The Last Word

By Vesely, Milan | The Middle East, June 2010 | Go to article overview

The Last Word


Vesely, Milan, The Middle East


[ILLUSTRATION OMITTED]

MUCH HAS BEEN WRITTEN ABOUT THE Times Square, New York City, bomber Faisal Shahzad, the majority questioning how such a westernised, American-Pakistani could even contemplate such a despicable act. "He was just like us," one of his friends is reported to have said. Much has also been written about his incompetence in building the Nissan Pathfinder SUV car bomb, the majority scathingly decrying the ability of his alleged Pakistani Taliban trainers to impart even the most rudimentary bomb-making ability to a well-educated and technically savvy individual, certainly one who appears at first glance to be able to assimilate complicated procedures.

One issue, however, has become crystal clear. The techniques formerly used by terrorist bomb makers are history, the way they are now approaching their nefarious craft completely turning US law enforcement procedures on their head.

No longer relying on their recruits' ability to steal dynamite from quarries, or even to build bombs from nitrogen and ammonia-based fertilisers such as those used by American terrorist Timothy McVeigh in the Oklahoma bombing, the Taliban bomb instructors have instead turned to developing lethal combinations through the use of everyday materials, such items as propane gas cylinders used for barbecues, and gasoline, easily purchased at any street-corner gas station, items so readily available that they raise not an iota of suspicion. Such was the material used in Faisal Shahzad's potentially lethal car bomb. And as to the purchase of the Nissan Pathfinder vehicle itself, that was bought through one of the myriad Internet sales outlets, often used by shady sellers demanding cash in return for a 'no questions asked' exchange.

Also mentioned in the many reports describing the efforts of Faisal Shahzad is the use of the commonly obtained fireworks, which proved ineffective as detonator material. These were of the M-88 miniature explosion type that usually form the backdrop to the many displays set up in towns and cities across the US during the nation's Fourth of July or Labour Day celebrations. That these failed to ignite the gasoline and propane gas cylinders was not due to Mr Shahzad's incompetence, or even to the inability of his alleged Pakistani Taliban trainers to understand their hideous trade craft, but simply to a quirk of consumer protection law in the US. …

The rest of this article is only available to active members of Questia

Already a member? Log in now.

Notes for this article

Add a new note
If you are trying to select text to create highlights or citations, remember that you must now click or tap on the first word, and then click or tap on the last word.
One moment ...
Default project is now your active project.
Project items
Notes
Cite this article

Cited article

Style
Citations are available only to our active members.
Buy instant access to cite pages or passages in MLA 8, MLA 7, APA and Chicago citation styles.

(Einhorn, 1992, p. 25)

(Einhorn 25)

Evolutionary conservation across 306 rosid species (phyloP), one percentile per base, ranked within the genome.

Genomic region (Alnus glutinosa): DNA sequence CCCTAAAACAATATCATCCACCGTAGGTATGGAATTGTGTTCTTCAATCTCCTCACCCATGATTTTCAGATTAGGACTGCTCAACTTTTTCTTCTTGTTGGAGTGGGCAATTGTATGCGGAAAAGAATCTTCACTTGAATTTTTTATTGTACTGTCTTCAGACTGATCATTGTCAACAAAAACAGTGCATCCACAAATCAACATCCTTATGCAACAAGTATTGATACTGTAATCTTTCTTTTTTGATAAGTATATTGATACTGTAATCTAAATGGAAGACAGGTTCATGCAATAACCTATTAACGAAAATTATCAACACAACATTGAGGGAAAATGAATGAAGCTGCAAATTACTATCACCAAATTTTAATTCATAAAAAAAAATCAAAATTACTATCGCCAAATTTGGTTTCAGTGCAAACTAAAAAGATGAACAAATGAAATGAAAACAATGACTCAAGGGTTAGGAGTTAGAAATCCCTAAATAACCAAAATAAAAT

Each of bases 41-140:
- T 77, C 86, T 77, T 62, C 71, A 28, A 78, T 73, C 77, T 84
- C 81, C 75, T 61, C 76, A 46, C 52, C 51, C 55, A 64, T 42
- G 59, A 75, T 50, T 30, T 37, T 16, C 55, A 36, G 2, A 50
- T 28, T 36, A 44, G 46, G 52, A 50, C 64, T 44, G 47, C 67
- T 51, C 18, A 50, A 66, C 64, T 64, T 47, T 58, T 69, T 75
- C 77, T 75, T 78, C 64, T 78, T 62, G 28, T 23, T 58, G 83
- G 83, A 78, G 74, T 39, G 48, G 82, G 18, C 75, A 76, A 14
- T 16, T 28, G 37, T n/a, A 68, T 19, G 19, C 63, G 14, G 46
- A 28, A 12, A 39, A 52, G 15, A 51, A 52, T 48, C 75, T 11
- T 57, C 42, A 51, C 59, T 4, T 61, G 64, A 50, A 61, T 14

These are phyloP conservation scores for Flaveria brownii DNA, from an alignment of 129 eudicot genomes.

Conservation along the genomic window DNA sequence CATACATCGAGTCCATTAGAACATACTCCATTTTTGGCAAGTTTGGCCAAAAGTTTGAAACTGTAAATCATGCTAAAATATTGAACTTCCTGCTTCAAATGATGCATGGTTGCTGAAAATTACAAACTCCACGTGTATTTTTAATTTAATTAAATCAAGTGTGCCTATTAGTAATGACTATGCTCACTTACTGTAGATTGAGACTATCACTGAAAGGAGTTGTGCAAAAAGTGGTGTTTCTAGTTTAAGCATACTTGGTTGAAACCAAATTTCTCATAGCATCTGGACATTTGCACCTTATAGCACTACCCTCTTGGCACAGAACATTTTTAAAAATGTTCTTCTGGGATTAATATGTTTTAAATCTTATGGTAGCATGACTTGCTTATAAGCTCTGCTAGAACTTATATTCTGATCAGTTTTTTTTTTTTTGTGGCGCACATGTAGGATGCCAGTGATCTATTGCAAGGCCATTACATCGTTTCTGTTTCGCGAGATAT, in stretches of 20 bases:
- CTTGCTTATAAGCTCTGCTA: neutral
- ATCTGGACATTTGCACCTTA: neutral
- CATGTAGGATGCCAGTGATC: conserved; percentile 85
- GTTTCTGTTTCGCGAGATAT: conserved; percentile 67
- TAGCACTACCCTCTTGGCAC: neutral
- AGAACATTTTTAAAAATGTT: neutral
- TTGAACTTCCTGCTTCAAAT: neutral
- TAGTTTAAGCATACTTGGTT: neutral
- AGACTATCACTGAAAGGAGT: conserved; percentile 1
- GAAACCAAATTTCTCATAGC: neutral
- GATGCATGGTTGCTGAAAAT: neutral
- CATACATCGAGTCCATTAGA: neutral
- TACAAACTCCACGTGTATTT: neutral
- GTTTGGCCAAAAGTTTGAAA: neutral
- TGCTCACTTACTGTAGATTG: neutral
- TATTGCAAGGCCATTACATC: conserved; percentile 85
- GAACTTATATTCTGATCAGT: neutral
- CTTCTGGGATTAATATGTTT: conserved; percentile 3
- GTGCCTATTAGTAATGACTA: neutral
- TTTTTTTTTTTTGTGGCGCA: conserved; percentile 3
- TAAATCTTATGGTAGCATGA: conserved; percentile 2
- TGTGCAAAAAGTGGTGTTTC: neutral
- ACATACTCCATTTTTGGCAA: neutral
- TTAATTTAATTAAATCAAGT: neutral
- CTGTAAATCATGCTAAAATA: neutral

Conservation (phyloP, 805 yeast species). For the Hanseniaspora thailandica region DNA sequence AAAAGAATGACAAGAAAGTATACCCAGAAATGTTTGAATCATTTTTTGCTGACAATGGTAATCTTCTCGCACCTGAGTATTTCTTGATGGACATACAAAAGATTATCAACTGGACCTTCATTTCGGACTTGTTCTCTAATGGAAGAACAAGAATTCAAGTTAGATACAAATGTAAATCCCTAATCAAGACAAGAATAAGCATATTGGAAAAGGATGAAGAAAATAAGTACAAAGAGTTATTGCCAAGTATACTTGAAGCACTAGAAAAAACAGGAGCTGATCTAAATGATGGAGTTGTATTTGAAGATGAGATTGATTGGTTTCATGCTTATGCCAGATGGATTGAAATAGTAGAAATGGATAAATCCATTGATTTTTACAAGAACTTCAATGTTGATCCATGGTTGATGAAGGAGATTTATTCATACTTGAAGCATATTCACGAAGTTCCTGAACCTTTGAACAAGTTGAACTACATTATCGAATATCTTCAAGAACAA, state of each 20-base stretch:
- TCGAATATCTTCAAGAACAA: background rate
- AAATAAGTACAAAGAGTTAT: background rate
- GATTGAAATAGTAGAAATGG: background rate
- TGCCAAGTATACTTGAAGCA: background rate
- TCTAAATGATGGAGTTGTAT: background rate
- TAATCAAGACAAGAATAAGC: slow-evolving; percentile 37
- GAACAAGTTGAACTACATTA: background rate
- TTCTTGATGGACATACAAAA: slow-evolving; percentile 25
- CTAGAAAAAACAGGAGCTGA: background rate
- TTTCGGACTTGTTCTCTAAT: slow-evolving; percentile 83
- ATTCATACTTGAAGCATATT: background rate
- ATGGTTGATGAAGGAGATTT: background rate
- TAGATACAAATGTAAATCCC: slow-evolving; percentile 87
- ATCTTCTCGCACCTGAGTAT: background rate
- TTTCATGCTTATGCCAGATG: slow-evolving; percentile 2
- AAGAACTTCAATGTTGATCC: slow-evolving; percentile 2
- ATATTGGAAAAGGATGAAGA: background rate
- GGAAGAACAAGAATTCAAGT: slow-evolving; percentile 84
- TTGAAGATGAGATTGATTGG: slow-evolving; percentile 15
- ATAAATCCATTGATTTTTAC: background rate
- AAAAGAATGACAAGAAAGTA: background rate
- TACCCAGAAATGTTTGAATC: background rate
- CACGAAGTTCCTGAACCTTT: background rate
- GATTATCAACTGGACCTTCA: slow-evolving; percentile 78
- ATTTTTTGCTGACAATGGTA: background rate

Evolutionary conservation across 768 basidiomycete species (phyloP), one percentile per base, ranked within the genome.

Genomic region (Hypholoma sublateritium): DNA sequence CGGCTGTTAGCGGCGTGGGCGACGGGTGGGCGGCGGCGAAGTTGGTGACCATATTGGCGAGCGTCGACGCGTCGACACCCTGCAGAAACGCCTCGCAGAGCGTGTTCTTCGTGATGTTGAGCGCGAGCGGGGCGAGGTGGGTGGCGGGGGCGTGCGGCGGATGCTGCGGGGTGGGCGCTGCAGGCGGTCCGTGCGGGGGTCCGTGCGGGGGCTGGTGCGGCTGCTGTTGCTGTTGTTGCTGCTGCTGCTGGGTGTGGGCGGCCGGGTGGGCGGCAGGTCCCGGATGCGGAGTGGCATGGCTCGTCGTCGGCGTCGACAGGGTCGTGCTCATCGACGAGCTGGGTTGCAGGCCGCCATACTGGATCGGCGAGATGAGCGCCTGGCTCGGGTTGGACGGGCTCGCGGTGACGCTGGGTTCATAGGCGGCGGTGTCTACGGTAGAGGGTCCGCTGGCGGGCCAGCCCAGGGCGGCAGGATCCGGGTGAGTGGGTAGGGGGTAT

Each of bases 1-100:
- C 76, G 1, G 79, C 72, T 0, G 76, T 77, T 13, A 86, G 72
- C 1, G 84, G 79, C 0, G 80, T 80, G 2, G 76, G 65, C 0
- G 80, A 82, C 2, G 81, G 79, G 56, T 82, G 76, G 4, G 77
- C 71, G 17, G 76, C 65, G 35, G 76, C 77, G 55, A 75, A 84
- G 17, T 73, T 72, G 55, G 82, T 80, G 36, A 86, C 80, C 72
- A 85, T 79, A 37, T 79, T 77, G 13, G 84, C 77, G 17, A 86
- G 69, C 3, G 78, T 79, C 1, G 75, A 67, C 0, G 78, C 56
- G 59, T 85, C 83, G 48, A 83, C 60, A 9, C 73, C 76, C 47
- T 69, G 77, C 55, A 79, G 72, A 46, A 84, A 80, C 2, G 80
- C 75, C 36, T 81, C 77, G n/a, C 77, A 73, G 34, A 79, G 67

(Einhorn 25)

1. Lois J. Einhorn, Abraham Lincoln, the Orator: Penetrating the Lincoln Legend (Westport, CT: Greenwood Press, 1992), 25, http://www.questia.com/read/27419298.

Note: primary sources have slightly different requirements for citation. Please see these guidelines for more information.

Cited article

The Last Word
Settings

Settings

Typeface
Text size Smaller Larger Reset View mode
Search within

Search within this article

Look up

Look up a word

  • Dictionary
  • Thesaurus
Please submit a word or phrase above.
Print this page

Print this page

Why can't I print more than one page at a time?

Help
Full screen
Items saved from this article
  • Highlights & Notes
  • Citations
Some of your highlights are legacy items.

Highlights saved before July 30, 2012 will not be displayed on their respective source pages.

You can easily re-create the highlights by opening the book page or article, selecting the text, and clicking “Highlight.”

matching results for page

    Questia reader help

    How to highlight and cite specific passages

    1. Click or tap the first word you want to select.
    2. Click or tap the last word you want to select, and you’ll see everything in between get selected.
    3. You’ll then get a menu of options like creating a highlight or a citation from that passage of text.

    OK, got it!

    Cited passage

    Style
    Citations are available only to our active members.
    Buy instant access to cite pages or passages in MLA 8, MLA 7, APA and Chicago citation styles.

    "Portraying himself as an honest, ordinary person helped Lincoln identify with his audiences." (Einhorn, 1992, p. 25).

    "Portraying himself as an honest, ordinary person helped Lincoln identify with his audiences." (Einhorn 25)

    "Portraying himself as an honest, ordinary person helped Lincoln identify with his audiences." (Einhorn 25)

    "Portraying himself as an honest, ordinary person helped Lincoln identify with his audiences."1

    1. Lois J. Einhorn, Abraham Lincoln, the Orator: Penetrating the Lincoln Legend (Westport, CT: Greenwood Press, 1992), 25, http://www.questia.com/read/27419298.

    Cited passage

    Thanks for trying Questia!

    Please continue trying out our research tools, but please note, full functionality is available only to our active members.

    Your work will be lost once you leave this Web page.

    Buy instant access to save your work.

    Already a member? Log in now.

    Search by... Author
    Show... All Results Primary Sources Peer-reviewed

    Oops!

    An unknown error has occurred. Please click the button below to reload the page. If the problem persists, please try again in a little while.